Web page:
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Did Hedge Funds Help Investors Survive March?

Hedge funds fared better than the broad market while their dispersion of net returns hit a record, according to PivotalPath.

Hedge funds helped soften the blow of the March market meltdown — but investors couldn’t entirely escape the carnage.

PivotalPath Hedge Fund Composite Index, an index representing over $2 trillion of assets, fell 5.1 percent last month, compared to the 12.4 percent decline of the Standard & Poor’s 500 stock index. At the same time, dispersion of returns for the funds in PivotalPath’s index hit a record, meaning individual hedge fund strategies behaved very differently from each other.

PivotalPath tracks 2,000 funds and more than 40 strategies. The firm’s Composite Dispersion Indicator, which measures the dispersion of net returns across all funds in the composite index, was a record 11.2 percent (the higher the value, the more dispersion) in March. According to PivotalPath, that’s the highest value since the firm started tracking dispersion in January 2000, and it’s four times the 2.9 percent average of the previous 12 months.

The research firm said the high volatility in March and the unprecedented dispersion may create larger-than-normal revisions to PivotalPath’s indices in the coming weeks, particularly in credit.  

Some of the worst performing categories were equity diversified and event-driven funds. Equity diversified funds suffered a 6.5 percent loss in March and a 9.4 percent loss for the quarter; Event-driven funds lost 8.2 percent and 9.9 percent, respectively.

Energy, distressed credit, and mortgage-backed credit funds were also among the worst-performing.

On the positive side, global macro funds lost only 2.4 percent in March, while losing 3.2 percent for the quarter.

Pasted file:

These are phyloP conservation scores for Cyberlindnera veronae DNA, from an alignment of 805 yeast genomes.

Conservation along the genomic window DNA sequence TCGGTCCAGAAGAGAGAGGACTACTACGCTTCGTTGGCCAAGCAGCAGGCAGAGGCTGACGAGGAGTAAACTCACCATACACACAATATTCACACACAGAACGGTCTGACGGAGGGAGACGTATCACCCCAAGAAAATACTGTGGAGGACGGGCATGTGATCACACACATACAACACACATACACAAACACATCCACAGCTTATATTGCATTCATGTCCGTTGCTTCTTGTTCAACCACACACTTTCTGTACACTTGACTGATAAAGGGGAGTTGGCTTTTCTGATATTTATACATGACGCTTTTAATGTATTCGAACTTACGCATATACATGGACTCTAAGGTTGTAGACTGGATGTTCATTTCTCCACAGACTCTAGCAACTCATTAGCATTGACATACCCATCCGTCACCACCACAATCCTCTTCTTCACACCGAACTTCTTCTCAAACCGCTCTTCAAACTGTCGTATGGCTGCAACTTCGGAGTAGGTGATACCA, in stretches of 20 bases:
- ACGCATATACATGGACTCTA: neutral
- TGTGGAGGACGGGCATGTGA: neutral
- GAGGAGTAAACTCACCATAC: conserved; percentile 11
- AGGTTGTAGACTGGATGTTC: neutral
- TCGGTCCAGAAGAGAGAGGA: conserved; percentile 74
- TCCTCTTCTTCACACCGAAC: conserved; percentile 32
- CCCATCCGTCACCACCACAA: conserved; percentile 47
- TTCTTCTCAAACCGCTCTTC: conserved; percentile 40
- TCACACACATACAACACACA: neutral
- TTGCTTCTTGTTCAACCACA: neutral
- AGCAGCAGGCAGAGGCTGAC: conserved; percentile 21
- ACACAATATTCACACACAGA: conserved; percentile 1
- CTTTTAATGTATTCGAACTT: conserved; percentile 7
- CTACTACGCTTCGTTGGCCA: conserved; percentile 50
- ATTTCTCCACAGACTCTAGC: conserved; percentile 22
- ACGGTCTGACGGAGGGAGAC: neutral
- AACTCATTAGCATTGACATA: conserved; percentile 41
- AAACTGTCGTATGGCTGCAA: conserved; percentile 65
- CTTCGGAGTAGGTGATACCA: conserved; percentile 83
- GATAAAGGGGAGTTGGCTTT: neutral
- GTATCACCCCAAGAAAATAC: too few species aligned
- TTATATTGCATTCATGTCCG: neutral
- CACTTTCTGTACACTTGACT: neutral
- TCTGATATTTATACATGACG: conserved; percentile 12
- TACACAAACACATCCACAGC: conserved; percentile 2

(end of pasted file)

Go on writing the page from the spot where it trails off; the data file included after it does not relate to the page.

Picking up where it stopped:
Managed futures funds, designed to do well when equity markets fall, lost investors only 0.2 percent in March. Multi-strategy funds lost 4 percent for the month, and 3.2 percent year-to-date. 

The size of hedge fund firms also influenced performance. Firms with more than $10 billion in assets generated a negative 5.7 percent average return in March, while those with assets between $5 billion and $10 billion delivered an average negative 5.5 percent. Hedge fund firms with between $2.5 and $5 billion in assets generated an average negative 3 percent return, similar to firms with $500 million or less in assets.

Hedge fund firms with assets between $1 billion and $2.5 billion generated the worst average return (-8.3 percent) for the month.

“Overall, hedge funds that trade volatility benefited from the sharp spike in volatility, especially those with a long-vol bias. Specifically, multi-PM firms held up well because of diversification and tight risk management while discretionary macro funds that did well generally had long dollar, long volatility, short equities and/or short oil bets in their portfolios,” according to PivotalPath. 

Still, the business of hedge funds appears healthy. “Given the dislocation, a number of closed managers recently re-opened to new capital. Also, we see high-quality launches still going forward, including those with April 1 launch dates,” said the hedge fund research firm.

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